Welcome to part 2 of the MAMP tutorial. In this part we will go over setting up Mysql on your Mac’s localhost. Part 1 goes over everything you need to do to setup PHP on a Mac
After installing Mountain Lion I discovered that Apple changed their settings for Apache. Here are some amazing tutorials I came across that will help you get your Mac Mountain Lion Apache PHP MySQL server up and running.
Installing Apache MySQL, PHP and setup Virtual Hosts
Installing and configuring Apache, MySQL, PHP and phpMyAdmin
Fixing httpd.conf for Server.app
Recently we migrated our server to Media Temple’s grid servers. I had heard good things about Media Temple from others before making the decision to migrate, however while migrating we started to encounter challenges that I was not forewarned about. So here are 3 things that I wish we had known before moving, I hope they will help you avoid the pitfalls we encountered.
1. Mysql Views are not allowed
We discovered this while attempting to install our database on our new MediaTemple database. I sent a support request about this, they replied that they are planning on allowing views in the future, but don’t presently. While most web applications do not use Mysql views ours did. As a result I spent needless hours rewriting code to work without views. It was frustrating to say the least.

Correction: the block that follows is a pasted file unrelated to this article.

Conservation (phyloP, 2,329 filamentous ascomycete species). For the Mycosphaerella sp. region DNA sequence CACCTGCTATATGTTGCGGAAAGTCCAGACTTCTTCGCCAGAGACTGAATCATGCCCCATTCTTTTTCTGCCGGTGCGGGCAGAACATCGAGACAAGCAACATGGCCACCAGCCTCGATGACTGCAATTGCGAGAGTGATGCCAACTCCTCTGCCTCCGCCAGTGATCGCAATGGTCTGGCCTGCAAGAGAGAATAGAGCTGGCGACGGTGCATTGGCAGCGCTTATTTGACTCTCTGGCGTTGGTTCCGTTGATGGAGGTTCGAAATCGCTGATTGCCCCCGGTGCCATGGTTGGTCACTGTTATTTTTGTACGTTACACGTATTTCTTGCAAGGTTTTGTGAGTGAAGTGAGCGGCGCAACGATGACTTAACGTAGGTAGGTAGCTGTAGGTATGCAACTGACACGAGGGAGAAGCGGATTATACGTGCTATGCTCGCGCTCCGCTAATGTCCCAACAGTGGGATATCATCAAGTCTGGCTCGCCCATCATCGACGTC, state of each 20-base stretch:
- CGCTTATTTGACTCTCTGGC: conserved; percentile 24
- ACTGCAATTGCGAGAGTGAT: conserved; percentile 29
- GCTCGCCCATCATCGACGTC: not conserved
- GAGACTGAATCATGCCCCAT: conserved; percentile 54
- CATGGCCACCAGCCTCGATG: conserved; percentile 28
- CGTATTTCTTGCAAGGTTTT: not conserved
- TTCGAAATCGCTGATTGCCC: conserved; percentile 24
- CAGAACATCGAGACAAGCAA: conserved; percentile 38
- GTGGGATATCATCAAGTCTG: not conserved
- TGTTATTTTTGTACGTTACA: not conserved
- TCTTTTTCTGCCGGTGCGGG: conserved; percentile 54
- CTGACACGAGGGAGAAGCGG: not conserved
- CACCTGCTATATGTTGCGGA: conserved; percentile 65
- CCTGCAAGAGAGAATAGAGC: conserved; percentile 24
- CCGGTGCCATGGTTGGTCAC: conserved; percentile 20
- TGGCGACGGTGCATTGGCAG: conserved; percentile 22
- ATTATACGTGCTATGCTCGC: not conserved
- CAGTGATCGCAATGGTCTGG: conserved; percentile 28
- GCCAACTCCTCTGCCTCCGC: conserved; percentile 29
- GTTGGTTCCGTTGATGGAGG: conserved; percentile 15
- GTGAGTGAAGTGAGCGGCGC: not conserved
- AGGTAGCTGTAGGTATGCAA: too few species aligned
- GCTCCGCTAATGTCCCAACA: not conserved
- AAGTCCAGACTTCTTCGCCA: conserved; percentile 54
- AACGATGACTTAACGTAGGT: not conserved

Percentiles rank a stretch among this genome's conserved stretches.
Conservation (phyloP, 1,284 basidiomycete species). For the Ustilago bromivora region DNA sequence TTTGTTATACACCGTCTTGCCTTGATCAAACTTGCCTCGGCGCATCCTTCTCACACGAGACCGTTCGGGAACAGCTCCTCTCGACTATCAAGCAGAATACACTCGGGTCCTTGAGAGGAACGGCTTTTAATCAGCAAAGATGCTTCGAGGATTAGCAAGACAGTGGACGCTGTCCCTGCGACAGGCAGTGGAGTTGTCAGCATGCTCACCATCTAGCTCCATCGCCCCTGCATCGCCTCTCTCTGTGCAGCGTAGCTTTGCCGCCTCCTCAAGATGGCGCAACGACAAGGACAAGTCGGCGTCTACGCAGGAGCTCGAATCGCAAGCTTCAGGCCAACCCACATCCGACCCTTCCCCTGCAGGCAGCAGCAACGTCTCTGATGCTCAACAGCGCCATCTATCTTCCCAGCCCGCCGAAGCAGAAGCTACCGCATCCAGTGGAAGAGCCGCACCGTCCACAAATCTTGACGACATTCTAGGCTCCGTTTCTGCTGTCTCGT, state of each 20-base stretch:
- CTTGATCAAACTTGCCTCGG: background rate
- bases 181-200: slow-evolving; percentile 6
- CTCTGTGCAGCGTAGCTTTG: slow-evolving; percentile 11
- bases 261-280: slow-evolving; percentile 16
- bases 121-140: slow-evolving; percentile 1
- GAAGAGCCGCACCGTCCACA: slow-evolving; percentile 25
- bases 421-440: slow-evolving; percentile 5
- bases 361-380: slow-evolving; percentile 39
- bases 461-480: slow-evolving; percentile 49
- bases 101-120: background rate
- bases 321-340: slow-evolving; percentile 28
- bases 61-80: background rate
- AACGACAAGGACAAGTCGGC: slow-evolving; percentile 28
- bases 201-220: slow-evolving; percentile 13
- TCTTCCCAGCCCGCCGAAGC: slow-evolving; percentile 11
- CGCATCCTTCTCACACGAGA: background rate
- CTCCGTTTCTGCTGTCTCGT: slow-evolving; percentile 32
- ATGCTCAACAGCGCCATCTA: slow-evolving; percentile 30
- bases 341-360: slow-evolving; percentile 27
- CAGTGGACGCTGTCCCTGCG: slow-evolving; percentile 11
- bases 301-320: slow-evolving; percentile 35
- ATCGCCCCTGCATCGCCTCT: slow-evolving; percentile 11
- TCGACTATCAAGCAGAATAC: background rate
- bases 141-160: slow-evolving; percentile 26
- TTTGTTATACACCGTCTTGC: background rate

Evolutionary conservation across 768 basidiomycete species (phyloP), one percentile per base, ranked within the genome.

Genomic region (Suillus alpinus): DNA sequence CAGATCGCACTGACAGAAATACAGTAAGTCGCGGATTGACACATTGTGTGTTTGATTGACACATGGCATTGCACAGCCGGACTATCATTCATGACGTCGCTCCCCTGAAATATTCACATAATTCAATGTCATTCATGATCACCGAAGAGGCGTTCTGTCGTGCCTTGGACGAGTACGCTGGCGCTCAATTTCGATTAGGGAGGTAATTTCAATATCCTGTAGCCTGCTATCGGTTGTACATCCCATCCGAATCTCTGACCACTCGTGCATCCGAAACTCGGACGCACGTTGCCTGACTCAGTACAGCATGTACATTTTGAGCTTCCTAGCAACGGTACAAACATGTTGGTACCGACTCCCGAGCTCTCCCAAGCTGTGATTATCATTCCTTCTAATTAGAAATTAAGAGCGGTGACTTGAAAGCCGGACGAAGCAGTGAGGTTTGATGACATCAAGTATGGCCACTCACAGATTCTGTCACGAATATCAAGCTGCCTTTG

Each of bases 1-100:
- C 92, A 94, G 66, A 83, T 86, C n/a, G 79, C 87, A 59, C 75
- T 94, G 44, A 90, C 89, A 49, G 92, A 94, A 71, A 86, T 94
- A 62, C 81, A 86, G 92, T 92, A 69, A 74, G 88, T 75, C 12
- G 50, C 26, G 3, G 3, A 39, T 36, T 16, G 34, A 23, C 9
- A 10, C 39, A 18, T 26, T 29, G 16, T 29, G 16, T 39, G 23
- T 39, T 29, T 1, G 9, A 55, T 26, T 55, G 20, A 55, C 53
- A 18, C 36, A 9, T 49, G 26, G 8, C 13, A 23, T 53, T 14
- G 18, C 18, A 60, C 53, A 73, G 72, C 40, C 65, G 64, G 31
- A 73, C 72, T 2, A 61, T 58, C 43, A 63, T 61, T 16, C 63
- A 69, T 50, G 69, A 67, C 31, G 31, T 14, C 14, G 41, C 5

2. Maximum 500 emails per hour and 60/min
Here’s another small fact to know before deciding to move over to the grid server. There is a limit of 500 emails per hour. 500 emails an hour sounds like plenty. It’s not. Our application communicates to our users via email, sending updates and notifications constantly. We now pay for a 3rd-party API to send emails to our users. This is unnecessary and MediaTemple should really look at changing this.
3. No static outbound IP Address
This proved to be the biggest frustration of them all, especially because I asked one of MediaTemple’s support people about this before migrating and they ensured me that they had offered static outbound IP addresses. They do not. MediaTemple will give you a static IP address for all incoming requests. However, it will not give you a static IP address for outgoing requests. This was a big deal for us because we were using a secure API that required a single static outgoing IP Address. However, MediaTemple was unable to provide us with one. When I asked if they would be able to NAT the outgoing IP Address range to one address, the response was “Uhhhhhh?? Let me ask our server team”. Not very reassuring. They eventually responded with “no”, but without any reason why. We did come up with a work-around solution, but it is not ideal to say the least.
Despite these unpleasant surprises there are definitely some strong pros to MediaTemple. Its grid server uses a very eloquent node sharing system. This allows server resources to be freed up and reallocated where needed. Also they offer mysql containers to ensure dedicated ram is always available for your database requests for an additional fee. There support isn’t the greatest especially when compared to some of the hosting companies I also use, like LiquidWeb.
Overall I would recommend MediaTemple’s Grid Server, just know what you are getting into.